Tuesday, November 28, 2006


Recently, in an opinion published on 11.21.06, the Calif. Court of Appeal, Second App. District ruled on a case concerning the propriety of joint ownership of a trademark (Iskenderian v. Iskenderian, Case No. B183419; 2006 DJDAR 15202). The mark at issue was a Calif. restaurant service mark, ZANKOU CHICKEN. The Appellate Court affirmatively ruled that the law does not prohibit joint ownership of a trademark. In so ruling, this state court referred to federal law on point, e.g., 15 U.S.C. Sec. 1052(d), which permits concurrent registrations of marks under certain circumstances. Additionally, the court cited Prof. Thomas McCarthy, for the proposition that joint ownership of trademarks is possible. In this regard, the court referred to McCarthy's approach as to the propriety of the joint ownership of a trademark as requiring a balancing of two policies, namely:

1) "the protection of customers, which 'requires that fragmented, multiple ownership of marks be avoided and prohibited where likelihood of confusion exists,' and

2) the contractual expectation policy, which requires that when parties create a contractual framework of joint ownership, 'their legitimate expectations should be honored." (2 McCarthy on Trademarks and Unfair Competition (4th ed., 1992), Sec. 16:40, p. 16-64.3).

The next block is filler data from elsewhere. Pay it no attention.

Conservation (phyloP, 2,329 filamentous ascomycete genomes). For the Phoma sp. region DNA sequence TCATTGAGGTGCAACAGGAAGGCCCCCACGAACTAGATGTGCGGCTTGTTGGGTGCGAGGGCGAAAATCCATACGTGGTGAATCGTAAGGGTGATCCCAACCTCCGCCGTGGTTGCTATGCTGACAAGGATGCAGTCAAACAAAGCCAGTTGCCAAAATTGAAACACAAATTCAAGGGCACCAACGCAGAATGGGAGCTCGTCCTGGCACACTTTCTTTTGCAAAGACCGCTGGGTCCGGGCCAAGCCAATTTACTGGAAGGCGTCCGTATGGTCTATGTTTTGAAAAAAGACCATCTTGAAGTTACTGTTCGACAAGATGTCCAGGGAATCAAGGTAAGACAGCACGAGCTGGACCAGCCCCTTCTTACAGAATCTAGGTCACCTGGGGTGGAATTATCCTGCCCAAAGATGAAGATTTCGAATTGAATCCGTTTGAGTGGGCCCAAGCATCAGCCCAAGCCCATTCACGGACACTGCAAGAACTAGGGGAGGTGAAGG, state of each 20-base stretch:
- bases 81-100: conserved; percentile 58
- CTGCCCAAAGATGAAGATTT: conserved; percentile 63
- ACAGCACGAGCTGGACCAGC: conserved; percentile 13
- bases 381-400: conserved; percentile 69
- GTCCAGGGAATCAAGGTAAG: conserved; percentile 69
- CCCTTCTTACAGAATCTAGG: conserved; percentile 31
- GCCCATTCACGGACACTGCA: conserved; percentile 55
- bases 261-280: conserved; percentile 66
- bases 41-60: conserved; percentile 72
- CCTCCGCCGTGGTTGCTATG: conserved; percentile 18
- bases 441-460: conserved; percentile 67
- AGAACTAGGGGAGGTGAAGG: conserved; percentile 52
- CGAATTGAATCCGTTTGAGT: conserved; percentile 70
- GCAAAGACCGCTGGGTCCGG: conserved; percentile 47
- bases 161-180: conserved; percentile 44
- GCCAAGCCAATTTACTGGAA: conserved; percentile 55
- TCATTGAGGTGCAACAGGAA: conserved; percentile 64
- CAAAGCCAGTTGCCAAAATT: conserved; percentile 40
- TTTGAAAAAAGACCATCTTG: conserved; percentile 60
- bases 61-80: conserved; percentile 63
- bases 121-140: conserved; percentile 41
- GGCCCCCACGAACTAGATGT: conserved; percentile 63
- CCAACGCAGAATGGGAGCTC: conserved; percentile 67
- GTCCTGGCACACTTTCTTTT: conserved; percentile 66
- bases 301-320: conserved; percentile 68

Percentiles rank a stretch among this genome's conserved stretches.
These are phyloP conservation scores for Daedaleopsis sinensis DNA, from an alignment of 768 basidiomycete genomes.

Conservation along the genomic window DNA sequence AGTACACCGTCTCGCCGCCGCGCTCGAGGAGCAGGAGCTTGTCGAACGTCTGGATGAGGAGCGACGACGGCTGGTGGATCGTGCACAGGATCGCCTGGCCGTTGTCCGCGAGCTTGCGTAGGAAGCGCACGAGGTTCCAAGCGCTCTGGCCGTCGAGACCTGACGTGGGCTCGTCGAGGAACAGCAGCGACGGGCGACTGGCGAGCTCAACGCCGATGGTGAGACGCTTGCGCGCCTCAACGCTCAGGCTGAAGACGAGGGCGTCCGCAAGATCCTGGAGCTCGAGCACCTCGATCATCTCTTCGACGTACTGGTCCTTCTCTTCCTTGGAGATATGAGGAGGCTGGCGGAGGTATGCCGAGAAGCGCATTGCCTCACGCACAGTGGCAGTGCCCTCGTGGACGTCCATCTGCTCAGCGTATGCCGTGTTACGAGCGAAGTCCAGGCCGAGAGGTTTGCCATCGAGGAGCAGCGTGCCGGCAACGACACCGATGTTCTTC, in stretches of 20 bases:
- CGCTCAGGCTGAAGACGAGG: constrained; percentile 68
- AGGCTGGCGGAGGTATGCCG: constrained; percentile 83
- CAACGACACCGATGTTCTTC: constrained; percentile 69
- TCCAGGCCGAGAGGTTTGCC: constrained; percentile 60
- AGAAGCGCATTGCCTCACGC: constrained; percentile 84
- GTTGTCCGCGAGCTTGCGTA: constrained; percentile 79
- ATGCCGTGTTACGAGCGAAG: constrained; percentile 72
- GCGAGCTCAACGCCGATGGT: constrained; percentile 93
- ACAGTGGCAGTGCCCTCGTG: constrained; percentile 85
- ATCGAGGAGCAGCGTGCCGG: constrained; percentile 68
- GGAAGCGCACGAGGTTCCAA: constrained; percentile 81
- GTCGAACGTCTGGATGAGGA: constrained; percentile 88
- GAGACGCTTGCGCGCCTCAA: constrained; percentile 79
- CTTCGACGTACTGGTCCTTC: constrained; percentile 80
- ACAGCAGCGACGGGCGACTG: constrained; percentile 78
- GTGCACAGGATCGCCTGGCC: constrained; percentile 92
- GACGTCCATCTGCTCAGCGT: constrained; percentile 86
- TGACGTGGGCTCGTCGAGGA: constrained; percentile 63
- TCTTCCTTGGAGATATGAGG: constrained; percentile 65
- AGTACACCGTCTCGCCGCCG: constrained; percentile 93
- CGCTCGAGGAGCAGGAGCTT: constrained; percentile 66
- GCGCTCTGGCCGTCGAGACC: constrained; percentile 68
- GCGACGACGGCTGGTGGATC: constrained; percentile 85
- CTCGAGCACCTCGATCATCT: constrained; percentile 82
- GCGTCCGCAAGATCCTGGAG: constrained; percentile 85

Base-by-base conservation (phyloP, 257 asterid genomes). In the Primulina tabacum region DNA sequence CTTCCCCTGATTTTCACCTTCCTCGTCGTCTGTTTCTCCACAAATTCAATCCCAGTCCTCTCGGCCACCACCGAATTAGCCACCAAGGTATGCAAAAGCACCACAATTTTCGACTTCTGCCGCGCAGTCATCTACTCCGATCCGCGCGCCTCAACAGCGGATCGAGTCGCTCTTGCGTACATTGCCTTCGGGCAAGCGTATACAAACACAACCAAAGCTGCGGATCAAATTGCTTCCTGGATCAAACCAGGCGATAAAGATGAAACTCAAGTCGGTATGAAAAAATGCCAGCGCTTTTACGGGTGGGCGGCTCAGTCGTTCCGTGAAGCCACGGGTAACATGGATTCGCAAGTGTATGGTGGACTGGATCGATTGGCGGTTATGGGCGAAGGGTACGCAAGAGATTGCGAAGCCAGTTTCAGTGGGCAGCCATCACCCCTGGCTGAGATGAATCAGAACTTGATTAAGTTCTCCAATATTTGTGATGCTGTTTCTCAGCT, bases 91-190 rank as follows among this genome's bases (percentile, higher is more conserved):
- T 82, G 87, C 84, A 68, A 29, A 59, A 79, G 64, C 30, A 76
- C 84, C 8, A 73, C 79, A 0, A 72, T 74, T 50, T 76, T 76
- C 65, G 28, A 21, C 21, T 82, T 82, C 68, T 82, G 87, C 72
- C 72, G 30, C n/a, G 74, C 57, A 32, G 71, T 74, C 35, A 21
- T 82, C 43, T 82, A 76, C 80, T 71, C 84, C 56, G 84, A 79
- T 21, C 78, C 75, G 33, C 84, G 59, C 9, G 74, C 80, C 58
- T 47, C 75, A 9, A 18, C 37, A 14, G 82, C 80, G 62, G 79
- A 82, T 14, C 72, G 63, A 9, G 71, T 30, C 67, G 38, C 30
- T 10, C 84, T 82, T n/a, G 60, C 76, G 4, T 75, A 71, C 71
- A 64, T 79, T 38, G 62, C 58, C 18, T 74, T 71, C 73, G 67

In this case, the court ruled that "the policy of honoring the legitimate expectations of multiple family members owning the trademark would clearly outweigh any risk of customer confusion, as all members of the family 'have a strong interest in protecting the validity and integrity' of the Zankou Chicken mark, and 'presumably would not engage in activity detrimental to' their rights in the mark."

A contrary finding is cited in a footnote in this same opinion, namely, Durango Herald, Inc. v. Riddle (D. Colo. 1988) 719 F. Supp. 941, wherein "the district court enjoined both parties to a joint venture from further use of the joint venture's trademark after expiration of the joint venture. The parties could not agree on the expansion or extension of their joint venture agreement, and both rejected cross-offers to buy out their partnership interests in the venture." In the end, the district court in Durango ruled that the particular circumstances in that case required the 'extinguishment' of the mark.

In conclusion, the findings of the Zankou and Durango opinions seems to make clear that the joint ownership of a trademark and its enforceability will depend upon whether or not the joint owners can get along and share in the benefits and burdens of trademark ownership. Therefore, joint trademark owners should avoid selfish and self serving use of the mark to the exclusion of the other owners which can lead to the type of prohibited fragmented ownership of marks which can cause likelihood of confusion. In other words, "Don't Bogart that Trademark !"

Monday, November 06, 2006


As discussed last week, perhaps the Biggest breakout tv drama this season is HEROES. Thus, it is no surprise that on the cover of this week’s (Nov. 10, 2006) issue of Entertainment Weekly are three of the characters/actors from the tv series HEROES. So now that it is a true blue success story, what are the tv executives and company attorneys doing about protecting this property and what have they most likely done already.